an aqueous environment, however, it is our blood plasma and interstitial fluids
surrounding the cells that are most sensitive to acid-alkaline imbalance. Whereas
these fluids are needed and must be maintained in a narrow range of pH. The
physiological pH is 7.35 and 7.45. In this pH our body’s immune system is
functioning in optimal conditions. When our body is in equilibrium, our multiple self-
regulating control mechanisms are able to operate in ideal conditions to efficiently
deliver nutrients to our cells and to dissolve and eliminate waste products through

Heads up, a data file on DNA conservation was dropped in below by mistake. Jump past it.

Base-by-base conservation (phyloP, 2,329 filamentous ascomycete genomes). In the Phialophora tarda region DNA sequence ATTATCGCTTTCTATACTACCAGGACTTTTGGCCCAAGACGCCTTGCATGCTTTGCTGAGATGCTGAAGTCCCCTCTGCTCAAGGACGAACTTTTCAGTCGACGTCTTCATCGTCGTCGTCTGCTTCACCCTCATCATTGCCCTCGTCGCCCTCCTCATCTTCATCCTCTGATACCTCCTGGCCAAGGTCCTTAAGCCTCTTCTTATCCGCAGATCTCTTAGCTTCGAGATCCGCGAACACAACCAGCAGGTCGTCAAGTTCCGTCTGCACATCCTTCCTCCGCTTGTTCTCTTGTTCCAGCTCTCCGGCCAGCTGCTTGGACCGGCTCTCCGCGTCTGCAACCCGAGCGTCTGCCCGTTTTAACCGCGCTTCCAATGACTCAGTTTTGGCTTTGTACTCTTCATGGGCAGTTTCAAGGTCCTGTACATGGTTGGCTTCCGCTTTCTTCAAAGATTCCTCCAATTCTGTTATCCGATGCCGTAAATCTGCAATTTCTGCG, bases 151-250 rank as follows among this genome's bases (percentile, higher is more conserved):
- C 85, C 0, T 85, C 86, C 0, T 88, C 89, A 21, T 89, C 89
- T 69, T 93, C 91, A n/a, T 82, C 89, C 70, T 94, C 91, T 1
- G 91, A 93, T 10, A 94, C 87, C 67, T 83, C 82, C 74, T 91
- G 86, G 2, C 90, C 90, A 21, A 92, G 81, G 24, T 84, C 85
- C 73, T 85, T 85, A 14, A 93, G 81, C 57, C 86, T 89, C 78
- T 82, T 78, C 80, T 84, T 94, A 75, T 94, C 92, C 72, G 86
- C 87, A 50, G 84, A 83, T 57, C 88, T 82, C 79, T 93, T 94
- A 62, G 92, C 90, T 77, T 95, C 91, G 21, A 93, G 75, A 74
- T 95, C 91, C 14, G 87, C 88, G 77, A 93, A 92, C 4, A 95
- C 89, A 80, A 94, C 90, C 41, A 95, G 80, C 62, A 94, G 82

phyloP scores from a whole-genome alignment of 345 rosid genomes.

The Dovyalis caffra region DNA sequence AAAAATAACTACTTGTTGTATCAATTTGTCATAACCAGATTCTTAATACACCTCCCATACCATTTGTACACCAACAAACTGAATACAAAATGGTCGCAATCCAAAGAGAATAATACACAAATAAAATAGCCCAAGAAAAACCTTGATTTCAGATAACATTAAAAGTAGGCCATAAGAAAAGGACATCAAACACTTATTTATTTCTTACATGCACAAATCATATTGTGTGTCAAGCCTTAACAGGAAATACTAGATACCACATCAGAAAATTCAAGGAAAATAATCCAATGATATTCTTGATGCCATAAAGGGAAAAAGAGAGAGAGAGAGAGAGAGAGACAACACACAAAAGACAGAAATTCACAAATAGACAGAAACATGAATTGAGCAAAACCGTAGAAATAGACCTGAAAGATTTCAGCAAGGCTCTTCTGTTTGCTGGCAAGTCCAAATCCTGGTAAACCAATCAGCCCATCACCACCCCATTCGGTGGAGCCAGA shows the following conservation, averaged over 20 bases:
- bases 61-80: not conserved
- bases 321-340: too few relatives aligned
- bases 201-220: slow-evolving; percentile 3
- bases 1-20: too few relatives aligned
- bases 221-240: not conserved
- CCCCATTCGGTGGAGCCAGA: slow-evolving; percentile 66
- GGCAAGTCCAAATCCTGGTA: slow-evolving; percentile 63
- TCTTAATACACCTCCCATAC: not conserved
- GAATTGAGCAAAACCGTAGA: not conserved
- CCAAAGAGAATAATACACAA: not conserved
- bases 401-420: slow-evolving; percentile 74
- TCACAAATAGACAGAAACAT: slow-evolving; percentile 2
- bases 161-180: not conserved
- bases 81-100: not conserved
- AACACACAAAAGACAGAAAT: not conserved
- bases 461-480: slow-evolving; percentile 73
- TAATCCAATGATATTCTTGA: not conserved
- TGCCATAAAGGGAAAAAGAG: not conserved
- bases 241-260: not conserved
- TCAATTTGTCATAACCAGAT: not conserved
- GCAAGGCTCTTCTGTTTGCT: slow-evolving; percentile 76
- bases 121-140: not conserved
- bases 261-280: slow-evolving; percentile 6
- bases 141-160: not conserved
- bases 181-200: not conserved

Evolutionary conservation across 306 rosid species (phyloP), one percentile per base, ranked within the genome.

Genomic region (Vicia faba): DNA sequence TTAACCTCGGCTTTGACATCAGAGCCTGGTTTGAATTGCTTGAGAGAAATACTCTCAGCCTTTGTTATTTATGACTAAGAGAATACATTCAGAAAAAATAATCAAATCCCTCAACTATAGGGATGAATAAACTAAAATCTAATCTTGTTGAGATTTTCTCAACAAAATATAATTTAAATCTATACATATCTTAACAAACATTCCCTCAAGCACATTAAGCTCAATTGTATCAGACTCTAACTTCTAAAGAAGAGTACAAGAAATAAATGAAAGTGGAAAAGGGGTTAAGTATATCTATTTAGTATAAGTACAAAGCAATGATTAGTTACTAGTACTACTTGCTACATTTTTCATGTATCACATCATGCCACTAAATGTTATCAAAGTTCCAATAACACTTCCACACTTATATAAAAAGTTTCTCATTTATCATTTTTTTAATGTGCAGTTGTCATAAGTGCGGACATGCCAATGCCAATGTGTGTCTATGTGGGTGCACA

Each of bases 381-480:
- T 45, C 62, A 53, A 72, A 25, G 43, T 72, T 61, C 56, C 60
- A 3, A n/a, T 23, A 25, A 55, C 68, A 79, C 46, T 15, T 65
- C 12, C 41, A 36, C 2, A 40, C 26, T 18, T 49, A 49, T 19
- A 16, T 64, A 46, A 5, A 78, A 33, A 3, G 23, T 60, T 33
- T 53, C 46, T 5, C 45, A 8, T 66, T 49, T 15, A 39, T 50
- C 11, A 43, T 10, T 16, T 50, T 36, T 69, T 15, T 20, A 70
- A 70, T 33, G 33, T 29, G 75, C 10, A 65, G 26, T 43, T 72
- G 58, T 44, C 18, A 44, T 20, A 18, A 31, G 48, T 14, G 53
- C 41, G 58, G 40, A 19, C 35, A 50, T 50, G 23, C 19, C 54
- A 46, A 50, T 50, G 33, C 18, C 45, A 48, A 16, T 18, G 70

the body’s natural elimination channels. Over acidification of the body, on the other
hand, is a dangerous condition that weakens all body systems, and can give rise to
an internal environment conducive to disease and even death. One of the body’s pH
control mechanisms is called the acid-base buffer system. In this experiment, we
will further understand the importance and the essence buffers and its other
benefits in human body.

Objectives:

1. The students will be able to define the buffer, buffer capacity, pH
measurement
2. The students will be able to prepare different buffer solutions at different pH
3. Determine the pH using different methods